Food/Travel 2017 – Copenhagen (Week 1)

Sunday 5th February to Thursday 9th February, 2017 – Copenhagen

February may not be the best time to visit Copenhagen, especially in a snowstorm, but I didn’t have much choice as my new employers sent me out here for three weeks to complete a gruelling, brain-frying training course. I opted not to fly home each weekend (it would have meant getting in late on Friday and having to turn round and come back on Sunday afternoon, which seemed like a lot of effort) and as the company agreed to fly Lynne out for one of the two weekends (and a good friend asked if she could pay her own way and join me for the second weekend) it seemed like a good opportunity to see more of what appears to be a very attractive and civilised city.

Of course that was bargaining without the snow that started to come down on Tuesday night and didn’t stop for over 48 hours. It made getting out and about in the evenings a bit slippery to say the least – though the training group as a whole managed to slide our way out to a group dinner that night. I’d had a feeling that I probably needed walking boots, but trying to cram three weeks worth of sweaters into my case made adding any footwear a bit of a challenge. I did at least have my wool coat, my nice thick wool scarf and a pair of ski gloves but even so it was unpleasant out there on Wednesday night.

I was determined to get some exercise if only by walking about for an hour or so after class ended, and on the Monday night I did just that, walking for miles around the town and ending up slightly unfortunately side-tracked by a bookshop where I snagged a copy of “Murder in Malmo” to provide a lighter read alongside “Music and Silence”, by Rose Tremain, a novel set mostly in Copenhagen during the reign of King Christian IV and thus a wholly relevant read. I also managed to finally lay hands on a copy of The White Guide, a restaurant guide I’ve been hankering after since last summer. It made what came next much worse in many ways as I returned to the hotel for a somewhat indifferent dinner in the Italian restaurant (which I didn’t try last time I was here – and won’t be trying again). I like cheese as much as the next woman, but I don’t like it when it’s so densely packed into a risotto that you can feel it sticking to your teeth when you take a mouthful and can barely chew for it. It’s fair to say that the only food the Radisson Blu Scandinavia has produced that has managed to impress me so far is the breakfast offering, at least when you can get it anyway, but more of that later!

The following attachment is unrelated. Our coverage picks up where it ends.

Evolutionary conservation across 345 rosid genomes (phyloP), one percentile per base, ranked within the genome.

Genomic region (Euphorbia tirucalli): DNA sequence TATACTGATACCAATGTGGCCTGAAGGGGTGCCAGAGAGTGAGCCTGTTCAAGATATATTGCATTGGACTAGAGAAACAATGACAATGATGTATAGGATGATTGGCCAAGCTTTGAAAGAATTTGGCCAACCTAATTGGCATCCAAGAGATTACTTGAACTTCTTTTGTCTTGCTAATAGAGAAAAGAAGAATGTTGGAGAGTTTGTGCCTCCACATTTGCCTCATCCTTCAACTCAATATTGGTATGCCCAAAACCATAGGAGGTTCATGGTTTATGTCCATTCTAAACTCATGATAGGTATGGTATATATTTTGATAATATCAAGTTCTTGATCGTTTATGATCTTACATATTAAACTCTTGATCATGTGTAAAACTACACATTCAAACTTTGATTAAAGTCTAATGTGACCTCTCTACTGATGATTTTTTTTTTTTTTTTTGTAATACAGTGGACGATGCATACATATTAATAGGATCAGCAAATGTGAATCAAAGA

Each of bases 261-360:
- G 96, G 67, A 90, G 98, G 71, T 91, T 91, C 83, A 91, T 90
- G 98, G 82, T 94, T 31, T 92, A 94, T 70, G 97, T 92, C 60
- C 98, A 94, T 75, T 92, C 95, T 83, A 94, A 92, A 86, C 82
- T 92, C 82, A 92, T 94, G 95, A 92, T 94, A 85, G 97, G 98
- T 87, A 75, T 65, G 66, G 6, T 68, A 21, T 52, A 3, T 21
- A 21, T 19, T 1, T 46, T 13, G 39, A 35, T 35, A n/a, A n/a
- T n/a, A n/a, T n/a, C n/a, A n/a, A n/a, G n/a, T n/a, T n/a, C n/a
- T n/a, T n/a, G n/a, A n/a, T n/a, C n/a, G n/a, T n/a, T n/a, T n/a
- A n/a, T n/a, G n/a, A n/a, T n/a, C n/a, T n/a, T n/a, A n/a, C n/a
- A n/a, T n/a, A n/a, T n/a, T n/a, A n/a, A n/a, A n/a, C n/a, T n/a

Sunday night I was so late arriving that I wasn’t interested in dinner anyway. I’d managed to eat in the business lounge at Heathrow so I settled for a tub of honey-roasted cashew nuts and a small bottle of red wine from the mini bar that night. Monday we’ll just gloss over.

On Tuesday night, as mentioned, we were taken to Scarpetta, a small Italian place on the waterfront that is now becoming a trendy place to live. It was a 20 minute walk in what was just light snow at this point, and it’s fair to say that the resulting 5-course menu we were served was very nice, and very good value for money for Copenhagen, by which I mean we got 5 small plates for around £30 per person. They kept the wine coming too, which was not to be sneezed at. The menu was an interesting mix of modern Nordic influences and old-fashioned Italian ingredients, and none the worse for it. We started with a veal tartar, with a scattering of watercress and pecorino, then moved on to a delicate mussel soup, that included scallops, that great Danish favourite kohlrabi and, to complete the Scandi-inflection, some dill. The middle course seemed neatly divided between the two countries, with a risotto of parsley and salt cod, a startling shade of green, with the cod sitting white and striking on top. As a main were were brought a grilled ribeye, done just right, and served with oyster mushrooms (which they translated literally – and rather sweetly – as oyster hats), gremolata and some tiny croutons of butter-fried bread. The only let-down for me was the dessert, a solid, distinctly non-wobbly panna cotta, with vanilla, cantucini and a blood orange sorbet. It only managed OK, as opposed to very good.